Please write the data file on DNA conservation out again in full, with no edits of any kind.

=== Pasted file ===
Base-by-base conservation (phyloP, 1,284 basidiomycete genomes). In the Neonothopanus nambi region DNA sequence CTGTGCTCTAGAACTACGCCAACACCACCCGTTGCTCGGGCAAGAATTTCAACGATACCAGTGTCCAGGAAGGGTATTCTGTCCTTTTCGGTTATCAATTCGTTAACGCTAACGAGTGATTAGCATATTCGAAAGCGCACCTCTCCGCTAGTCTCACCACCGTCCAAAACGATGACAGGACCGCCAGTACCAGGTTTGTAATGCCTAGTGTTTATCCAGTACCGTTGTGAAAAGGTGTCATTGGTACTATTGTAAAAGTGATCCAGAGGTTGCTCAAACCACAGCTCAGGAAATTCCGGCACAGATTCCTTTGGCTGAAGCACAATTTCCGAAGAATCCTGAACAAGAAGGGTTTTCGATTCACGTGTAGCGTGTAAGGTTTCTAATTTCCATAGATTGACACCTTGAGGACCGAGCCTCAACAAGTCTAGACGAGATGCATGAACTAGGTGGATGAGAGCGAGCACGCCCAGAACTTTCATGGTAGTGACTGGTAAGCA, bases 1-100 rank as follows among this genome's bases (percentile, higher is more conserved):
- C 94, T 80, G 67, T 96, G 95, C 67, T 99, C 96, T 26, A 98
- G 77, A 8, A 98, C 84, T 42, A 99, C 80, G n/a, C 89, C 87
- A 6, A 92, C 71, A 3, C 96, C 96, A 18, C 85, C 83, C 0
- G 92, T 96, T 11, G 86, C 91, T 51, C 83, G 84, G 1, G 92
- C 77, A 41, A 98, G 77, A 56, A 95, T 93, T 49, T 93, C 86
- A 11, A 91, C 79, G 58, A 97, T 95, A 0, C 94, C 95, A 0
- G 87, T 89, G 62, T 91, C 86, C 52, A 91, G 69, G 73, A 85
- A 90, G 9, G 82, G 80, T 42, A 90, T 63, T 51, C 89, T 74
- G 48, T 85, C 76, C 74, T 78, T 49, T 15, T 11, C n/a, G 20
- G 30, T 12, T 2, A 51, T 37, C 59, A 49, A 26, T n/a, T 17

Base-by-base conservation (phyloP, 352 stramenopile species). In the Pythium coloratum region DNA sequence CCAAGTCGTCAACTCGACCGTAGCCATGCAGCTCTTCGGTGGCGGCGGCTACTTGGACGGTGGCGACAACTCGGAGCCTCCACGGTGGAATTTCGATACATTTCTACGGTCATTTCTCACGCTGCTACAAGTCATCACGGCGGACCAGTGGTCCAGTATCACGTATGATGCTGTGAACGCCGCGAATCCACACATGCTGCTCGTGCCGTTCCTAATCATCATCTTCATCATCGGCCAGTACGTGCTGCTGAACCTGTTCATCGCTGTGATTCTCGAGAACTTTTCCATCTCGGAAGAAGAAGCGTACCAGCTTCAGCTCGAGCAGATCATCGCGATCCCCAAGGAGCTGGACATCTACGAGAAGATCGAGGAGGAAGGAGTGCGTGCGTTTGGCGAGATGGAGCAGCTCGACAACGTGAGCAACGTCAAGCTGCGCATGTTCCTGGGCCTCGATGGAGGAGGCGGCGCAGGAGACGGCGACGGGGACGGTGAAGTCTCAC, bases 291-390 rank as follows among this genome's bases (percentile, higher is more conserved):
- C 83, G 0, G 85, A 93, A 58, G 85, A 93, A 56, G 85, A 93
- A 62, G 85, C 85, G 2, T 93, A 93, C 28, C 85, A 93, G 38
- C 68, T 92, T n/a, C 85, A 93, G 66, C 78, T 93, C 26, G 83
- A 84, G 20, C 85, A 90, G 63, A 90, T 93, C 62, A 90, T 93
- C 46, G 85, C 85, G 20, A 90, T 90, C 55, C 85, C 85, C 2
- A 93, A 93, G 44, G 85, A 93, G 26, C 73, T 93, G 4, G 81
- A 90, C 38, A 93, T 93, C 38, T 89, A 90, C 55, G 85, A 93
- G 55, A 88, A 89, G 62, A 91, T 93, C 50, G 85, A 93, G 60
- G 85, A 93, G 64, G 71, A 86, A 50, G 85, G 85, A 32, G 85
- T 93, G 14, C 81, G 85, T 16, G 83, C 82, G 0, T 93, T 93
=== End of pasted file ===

Base-by-base conservation (phyloP, 1,284 basidiomycete genomes). In the Neonothopanus nambi region DNA sequence CTGTGCTCTAGAACTACGCCAACACCACCCGTTGCTCGGGCAAGAATTTCAACGATACCAGTGTCCAGGAAGGGTATTCTGTCCTTTTCGGTTATCAATTCGTTAACGCTAACGAGTGATTAGCATATTCGAAAGCGCACCTCTCCGCTAGTCTCACCACCGTCCAAAACGATGACAGGACCGCCAGTACCAGGTTTGTAATGCCTAGTGTTTATCCAGTACCGTTGTGAAAAGGTGTCATTGGTACTATTGTAAAAGTGATCCAGAGGTTGCTCAAACCACAGCTCAGGAAATTCCGGCACAGATTCCTTTGGCTGAAGCACAATTTCCGAAGAATCCTGAACAAGAAGGGTTTTCGATTCACGTGTAGCGTGTAAGGTTTCTAATTTCCATAGATTGACACCTTGAGGACCGAGCCTCAACAAGTCTAGACGAGATGCATGAACTAGGTGGATGAGAGCGAGCACGCCCAGAACTTTCATGGTAGTGACTGGTAAGCA, bases 1-100 rank as follows among this genome's bases (percentile, higher is more conserved):
- C 94, T 80, G 67, T 96, G 95, C 67, T 99, C 96, T 26, A 98
- G 77, A 8, A 98, C 84, T 42, A 99, C 80, G n/a, C 89, C 87
- A 6, A 92, C 71, A 3, C 96, C 96, A 18, C 85, C 83, C 0
- G 92, T 96, T 11, G 86, C 91, T 51, C 83, G 84, G 1, G 92
- C 77, A 41, A 98, G 77, A 56, A 95, T 93, T 49, T 93, C 86
- A 11, A 91, C 79, G 58, A 97, T 95, A 0, C 94, C 95, A 0
- G 87, T 89, G 62, T 91, C 86, C 52, A 91, G 69, G 73, A 85
- A 90, G 9, G 82, G 80, T 42, A 90, T 63, T 51, C 89, T 74
- G 48, T 85, C 76, C 74, T 78, T 49, T 15, T 11, C n/a, G 20
- G 30, T 12, T 2, A 51, T 37, C 59, A 49, A 26, T n/a, T 17

Base-by-base conservation (phyloP, 352 stramenopile species). In the Pythium coloratum region DNA sequence CCAAGTCGTCAACTCGACCGTAGCCATGCAGCTCTTCGGTGGCGGCGGCTACTTGGACGGTGGCGACAACTCGGAGCCTCCACGGTGGAATTTCGATACATTTCTACGGTCATTTCTCACGCTGCTACAAGTCATCACGGCGGACCAGTGGTCCAGTATCACGTATGATGCTGTGAACGCCGCGAATCCACACATGCTGCTCGTGCCGTTCCTAATCATCATCTTCATCATCGGCCAGTACGTGCTGCTGAACCTGTTCATCGCTGTGATTCTCGAGAACTTTTCCATCTCGGAAGAAGAAGCGTACCAGCTTCAGCTCGAGCAGATCATCGCGATCCCCAAGGAGCTGGACATCTACGAGAAGATCGAGGAGGAAGGAGTGCGTGCGTTTGGCGAGATGGAGCAGCTCGACAACGTGAGCAACGTCAAGCTGCGCATGTTCCTGGGCCTCGATGGAGGAGGCGGCGCAGGAGACGGCGACGGGGACGGTGAAGTCTCAC, bases 291-390 rank as follows among this genome's bases (percentile, higher is more conserved):
- C 83, G 0, G 85, A 93, A 58, G 85, A 93, A 56, G 85, A 93
- A 62, G 85, C 85, G 2, T 93, A 93, C 28, C 85, A 93, G 38
- C 68, T 92, T n/a, C 85, A 93, G 66, C 78, T 93, C 26, G 83
- A 84, G 20, C 85, A 90, G 63, A 90, T 93, C 62, A 90, T 93
- C 46, G 85, C 85, G 20, A 90, T 90, C 55, C 85, C 85, C 2
- A 93, A 93, G 44, G 85, A 93, G 26, C 73, T 93, G 4, G 81
- A 90, C 38, A 93, T 93, C 38, T 89, A 90, C 55, G 85, A 93
- G 55, A 88, A 89, G 62, A 91, T 93, C 50, G 85, A 93, G 60
- G 85, A 93, G 64, G 71, A 86, A 50, G 85, G 85, A 32, G 85
- T 93, G 14, C 81, G 85, T 16, G 83, C 82, G 0, T 93, T 93